A pastry class in France was all it took for Maury Rubin, owner of City Bakery, to drop a life previously dedicated to sports reportage for a life dedicated to baking. Twenty-four years later, Rubin, now 54, presides over an airy, high ceilinged establishment supported by columns the like of which are rarely seen inside of buildings in New York, and by many cups of hot chocolate. City Bakery became the natural medium through which Rubin began to channel his newfound passion for baking after his year of apprenticeship in France. And it was the organic result of him wanting a good pastry but being unable to find a decent one in New York.
When Maury opened City Bakery at 22nd East 17th St in 1990, Union Square was surrounded by empty buildings and lingering last-generation businesses suffocating on their last breaths. City Bakery was one of the first business to revitalize the area. Rubin did so simply, by building a reputation off of really good food, and great pastry made from ingredients sourced from the then just burgeoning farmer’s market. Rubin says, “we built a reputation by being really unique in the sense of no bakery before city bakery in 1990 had worked completely off of the farmers market, seasonal menus, organic; we were going out, finding out suppliers of raw materials, we were doing what’s now pretty standard.”
And despite the Bakery’s growth, and its relocation to 18th st between 6th and 7th in 2001, Rubin says “I am still buying from the same family farms that [he] was 23 years ago. The only difference is that I’m buying from their children.” City Bakery was locavore before the word locavore existed.
In addition to letting the seasons and the market decide his ingredients, Rubin made what was at the time an unusual decision for a bakery, to also sell lunch items such as soups and sandwiches. And although some people questioned why a place called City Bakery would also sell lunch, Rubin just “trusted people to come in, check us out, discover what we were and to understand that ‘okay, this is what a bakery means today.’” Five years ago, Rubin counted the number of food businesses within three blocks that hadn’t existed when City Bakery first opened. At the time of the counting, there were thirty-one business that had yet to threaten the bakery’s popularity.
The bakery sells an average of 1,000 cookies a day, a statistic City Bakery, and its 9 small outposts called Birdbath Bakery, are responsible for. Other popular items are their pretzel croissant and even more notably, the hot chocolate.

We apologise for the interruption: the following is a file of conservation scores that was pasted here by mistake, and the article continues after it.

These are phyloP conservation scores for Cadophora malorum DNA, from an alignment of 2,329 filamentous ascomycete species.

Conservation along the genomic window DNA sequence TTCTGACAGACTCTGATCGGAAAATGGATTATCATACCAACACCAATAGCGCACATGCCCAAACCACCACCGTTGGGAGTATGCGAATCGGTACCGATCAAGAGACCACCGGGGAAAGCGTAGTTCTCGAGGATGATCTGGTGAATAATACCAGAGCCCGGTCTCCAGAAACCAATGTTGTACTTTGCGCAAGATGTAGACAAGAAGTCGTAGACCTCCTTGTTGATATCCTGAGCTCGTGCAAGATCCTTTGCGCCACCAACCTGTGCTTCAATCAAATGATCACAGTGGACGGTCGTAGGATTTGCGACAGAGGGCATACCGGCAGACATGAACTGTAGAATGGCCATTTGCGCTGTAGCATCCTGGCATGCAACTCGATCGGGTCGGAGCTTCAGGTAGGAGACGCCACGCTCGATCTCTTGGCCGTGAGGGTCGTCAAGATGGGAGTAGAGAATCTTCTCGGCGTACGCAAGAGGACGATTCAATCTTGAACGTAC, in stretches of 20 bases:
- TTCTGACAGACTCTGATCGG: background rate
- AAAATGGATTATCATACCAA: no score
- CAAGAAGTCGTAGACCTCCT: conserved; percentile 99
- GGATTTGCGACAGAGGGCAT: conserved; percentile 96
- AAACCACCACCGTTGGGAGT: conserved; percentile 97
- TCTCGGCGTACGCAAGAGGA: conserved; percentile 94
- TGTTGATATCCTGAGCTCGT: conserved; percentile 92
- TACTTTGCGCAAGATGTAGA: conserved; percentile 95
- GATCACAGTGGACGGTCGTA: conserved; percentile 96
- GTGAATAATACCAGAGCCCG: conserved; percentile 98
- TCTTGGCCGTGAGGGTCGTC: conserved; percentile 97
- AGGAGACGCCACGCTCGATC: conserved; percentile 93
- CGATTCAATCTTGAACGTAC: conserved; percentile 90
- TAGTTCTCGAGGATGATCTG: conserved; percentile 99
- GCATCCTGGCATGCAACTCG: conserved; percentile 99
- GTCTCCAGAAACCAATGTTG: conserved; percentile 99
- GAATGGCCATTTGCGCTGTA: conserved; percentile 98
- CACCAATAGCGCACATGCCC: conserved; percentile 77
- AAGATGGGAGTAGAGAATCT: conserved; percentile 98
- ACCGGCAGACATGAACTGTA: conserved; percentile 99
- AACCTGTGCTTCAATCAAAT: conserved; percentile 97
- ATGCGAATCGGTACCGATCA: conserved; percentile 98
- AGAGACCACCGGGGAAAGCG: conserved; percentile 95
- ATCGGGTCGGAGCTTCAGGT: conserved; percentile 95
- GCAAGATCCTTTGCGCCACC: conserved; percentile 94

The way Rubin tells it, City Bakery was more or less responsible for a new era in hot chocolate; “hot chocolate was on the original menu at City Bakery, and we started doing something with the hot chocolate that no one had ever done before.” Rubin says their hot chocolate was different because they were “using actual chocolate bars instead of cocoa powder. That’s the sort of moment in time, like, change in hot chocolate civilization; the switch-over from just putting water into cocoa powder and instead using actual chocolate.”
City Bakery tends to get a lot of hype around February when people are most desperately seeking solace from months of cold windy streets and can find it in a month of twenty-eight different hot chocolate flavors (every day a creative opportunity). Rubin calls this the Hot Chocolate Festival and it was born out of the usual lull that hit in February. He started it the second year of the business and now the hot chocolate’s reputation precedes the bakery, and it does so for a reason – it’s rich and it’s good. In the winter, he sells an average of 600 cups a day, many accompanied by homemade marshmallows that the bakery has been making since 1994.
The marshmallows sell for $2 apiece, but Rubin explains the pricing as such; “the raw materials are cheap but the labor is expensive, it takes almost a day, a little more than a day, to make them, and they’re ultra fresh. When people say “how long do they last?” we say ‘they’re not made to last.’ It’s here and now.”
City Bakery is still here and now and because of Rubin, is made to last. Two and a half decades of seven day weeks and 18 hour workdays (8 to 9 hours on Sundays) will take a toll on the most dedicated of men. Rubin used to believe that when he wouldn’t want to do it anymore that the bakery would die with him. Rubin was the one who “walked this thing up a mountain and sort of flew the flag,” and because of his commitment to the business City Bakery “became an institution, it became something that people from all around the world come to. It has become part of the city in the most legitimate way and is part of this neighborhood in the best way, and it does, it belongs to the city.”
Written by Katya Simkhovich